Tennessee legislature seeks to pass two bills threatening LGBT privacy and equality


Being on the LGBT spectrum can be difficult enough; in Tennessee, certain bills headed to the Legislature stand to make things even harder.

Students in K-12 schools, public or private, have few rights as it is, with even some constitutional rights effectively suspended during the school day. Now one of the bills coming up for debate threatens students’ right to privacy further with a proposal to require that parents be notified if their child has talked to a counselor for certain issues, including sexual orientation. 

Proponents say that parents have a right to know what their children are up to, while opponents counter that minors, too, have a right to confidentiality. 

The bill comes in the wake of the revival of the so-called “don’t say gay” bill, originally proposed and shot down in 2011, which would forbid teachers and counselors of students in kindergarten through eighth grade from teaching or speaking of LGBT issues, yet also require that school staff out students that they merely suspect of being gay to their parents.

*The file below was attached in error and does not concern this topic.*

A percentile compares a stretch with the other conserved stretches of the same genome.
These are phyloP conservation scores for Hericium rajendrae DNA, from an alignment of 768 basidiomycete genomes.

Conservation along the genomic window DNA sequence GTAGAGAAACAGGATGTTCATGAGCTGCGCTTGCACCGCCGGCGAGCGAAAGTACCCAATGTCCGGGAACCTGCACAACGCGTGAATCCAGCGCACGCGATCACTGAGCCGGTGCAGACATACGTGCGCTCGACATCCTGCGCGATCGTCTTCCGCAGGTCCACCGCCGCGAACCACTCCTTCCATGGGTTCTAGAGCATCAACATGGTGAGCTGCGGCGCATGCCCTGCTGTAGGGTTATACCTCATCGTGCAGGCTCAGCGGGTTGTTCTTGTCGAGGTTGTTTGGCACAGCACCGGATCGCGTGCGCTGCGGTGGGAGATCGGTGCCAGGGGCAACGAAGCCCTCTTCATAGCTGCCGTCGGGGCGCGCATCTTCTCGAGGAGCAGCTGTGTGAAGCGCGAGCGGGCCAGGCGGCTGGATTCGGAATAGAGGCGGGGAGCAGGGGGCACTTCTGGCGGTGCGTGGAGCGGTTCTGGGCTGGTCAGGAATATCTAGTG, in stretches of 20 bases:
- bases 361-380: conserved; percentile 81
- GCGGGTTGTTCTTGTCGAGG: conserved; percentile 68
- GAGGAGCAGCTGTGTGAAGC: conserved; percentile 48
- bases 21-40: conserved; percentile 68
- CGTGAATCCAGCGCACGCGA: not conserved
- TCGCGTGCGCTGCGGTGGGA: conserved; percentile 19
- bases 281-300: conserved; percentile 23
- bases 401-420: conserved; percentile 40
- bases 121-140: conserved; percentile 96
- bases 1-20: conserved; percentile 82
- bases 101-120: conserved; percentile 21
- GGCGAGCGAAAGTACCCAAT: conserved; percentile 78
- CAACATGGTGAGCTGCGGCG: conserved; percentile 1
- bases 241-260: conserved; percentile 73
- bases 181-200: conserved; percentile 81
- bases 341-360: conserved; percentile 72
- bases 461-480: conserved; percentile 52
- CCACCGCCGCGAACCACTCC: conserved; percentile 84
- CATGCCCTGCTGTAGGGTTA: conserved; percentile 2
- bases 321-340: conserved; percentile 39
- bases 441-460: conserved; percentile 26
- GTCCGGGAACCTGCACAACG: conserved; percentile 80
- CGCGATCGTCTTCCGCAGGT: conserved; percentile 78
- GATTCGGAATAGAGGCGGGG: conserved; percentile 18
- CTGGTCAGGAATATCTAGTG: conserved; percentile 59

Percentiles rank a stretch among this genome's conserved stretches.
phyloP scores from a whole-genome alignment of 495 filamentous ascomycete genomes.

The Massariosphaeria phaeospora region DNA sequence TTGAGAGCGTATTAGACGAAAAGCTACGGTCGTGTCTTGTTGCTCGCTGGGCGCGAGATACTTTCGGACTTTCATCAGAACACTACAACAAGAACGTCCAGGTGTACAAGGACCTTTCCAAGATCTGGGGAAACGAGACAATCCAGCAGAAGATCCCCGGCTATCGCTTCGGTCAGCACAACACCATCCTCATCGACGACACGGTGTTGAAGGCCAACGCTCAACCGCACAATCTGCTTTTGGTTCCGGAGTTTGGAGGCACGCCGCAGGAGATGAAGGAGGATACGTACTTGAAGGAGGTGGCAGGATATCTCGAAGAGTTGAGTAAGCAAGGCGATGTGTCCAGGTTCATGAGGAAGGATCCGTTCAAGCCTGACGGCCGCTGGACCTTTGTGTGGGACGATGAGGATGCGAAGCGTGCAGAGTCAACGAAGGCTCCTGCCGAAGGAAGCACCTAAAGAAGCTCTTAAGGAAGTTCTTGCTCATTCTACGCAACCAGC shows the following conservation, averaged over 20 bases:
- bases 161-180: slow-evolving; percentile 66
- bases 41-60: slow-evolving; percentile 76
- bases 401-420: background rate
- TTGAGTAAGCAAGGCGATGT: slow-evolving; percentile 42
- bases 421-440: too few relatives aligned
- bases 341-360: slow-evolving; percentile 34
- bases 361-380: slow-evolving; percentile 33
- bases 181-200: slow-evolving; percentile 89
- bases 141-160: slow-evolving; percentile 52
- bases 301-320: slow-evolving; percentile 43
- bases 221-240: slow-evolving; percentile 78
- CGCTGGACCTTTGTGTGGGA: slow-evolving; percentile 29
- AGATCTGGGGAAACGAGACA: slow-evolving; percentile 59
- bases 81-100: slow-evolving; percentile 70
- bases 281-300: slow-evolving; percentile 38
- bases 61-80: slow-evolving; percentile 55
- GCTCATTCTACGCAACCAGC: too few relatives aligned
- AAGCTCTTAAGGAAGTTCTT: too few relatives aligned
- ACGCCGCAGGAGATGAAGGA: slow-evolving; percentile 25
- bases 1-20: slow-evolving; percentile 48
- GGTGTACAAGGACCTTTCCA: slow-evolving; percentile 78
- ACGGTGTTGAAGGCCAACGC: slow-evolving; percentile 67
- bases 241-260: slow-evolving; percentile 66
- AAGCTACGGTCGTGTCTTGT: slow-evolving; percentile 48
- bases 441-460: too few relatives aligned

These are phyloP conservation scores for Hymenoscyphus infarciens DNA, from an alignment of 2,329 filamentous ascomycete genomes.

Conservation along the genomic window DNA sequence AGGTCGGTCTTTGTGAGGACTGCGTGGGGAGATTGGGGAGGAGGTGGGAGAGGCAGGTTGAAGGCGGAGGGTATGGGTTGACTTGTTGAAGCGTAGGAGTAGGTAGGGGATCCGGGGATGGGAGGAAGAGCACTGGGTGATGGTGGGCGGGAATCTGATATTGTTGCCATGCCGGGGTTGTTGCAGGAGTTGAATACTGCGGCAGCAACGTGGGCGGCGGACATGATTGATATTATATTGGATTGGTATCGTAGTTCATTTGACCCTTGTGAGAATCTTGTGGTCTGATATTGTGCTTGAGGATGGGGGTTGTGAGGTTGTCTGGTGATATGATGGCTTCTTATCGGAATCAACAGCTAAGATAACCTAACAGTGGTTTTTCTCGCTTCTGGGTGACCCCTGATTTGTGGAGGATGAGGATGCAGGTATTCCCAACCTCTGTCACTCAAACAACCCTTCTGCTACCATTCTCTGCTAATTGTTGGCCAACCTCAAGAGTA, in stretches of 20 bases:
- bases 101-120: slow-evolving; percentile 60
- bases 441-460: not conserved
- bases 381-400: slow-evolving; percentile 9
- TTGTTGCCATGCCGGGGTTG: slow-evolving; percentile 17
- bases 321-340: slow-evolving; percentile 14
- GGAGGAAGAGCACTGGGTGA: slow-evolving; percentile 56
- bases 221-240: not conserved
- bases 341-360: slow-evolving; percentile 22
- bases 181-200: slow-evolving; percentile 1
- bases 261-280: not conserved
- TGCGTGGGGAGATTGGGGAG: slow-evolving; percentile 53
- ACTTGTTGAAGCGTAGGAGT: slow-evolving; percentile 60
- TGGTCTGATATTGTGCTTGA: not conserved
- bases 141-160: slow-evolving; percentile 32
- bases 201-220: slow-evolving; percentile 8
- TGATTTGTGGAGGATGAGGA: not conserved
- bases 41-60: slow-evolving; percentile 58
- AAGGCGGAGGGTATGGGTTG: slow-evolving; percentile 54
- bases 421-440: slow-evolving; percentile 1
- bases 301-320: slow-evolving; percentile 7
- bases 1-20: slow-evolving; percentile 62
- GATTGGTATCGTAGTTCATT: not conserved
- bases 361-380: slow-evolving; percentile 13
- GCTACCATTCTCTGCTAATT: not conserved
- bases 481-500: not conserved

“The denial or refusal to acknowledge LGBTQ issues in schools is a disservice to the safety and prosperity of… LGBTQ students,” said spokesperson for the Memphis Gay and Lesbian Community Center, Martavius Hampton, in an interview with 429Magazine. “This bill, it fosters the ‘invisible’ LGBTQ students and issues that are ‘visible’ in Tennessee schools. The head in the sand technique is merely a fallacy with real life consequences.”

Another bill aims to make discrimination easier. It would allow any counselor in training, of any religion, to refuse to treat any client they don’t agree with. The bill would not apply to fully trained counselors, but it would allow them to become technically qualified for the job despite having served potentially only a very limited range of clients. 

Opponents of the bill argue that such self-limitation would result in graduating counselors that are unsuited for working in hospitals or government-run facilities, such as schools, further damaging those already at risk.


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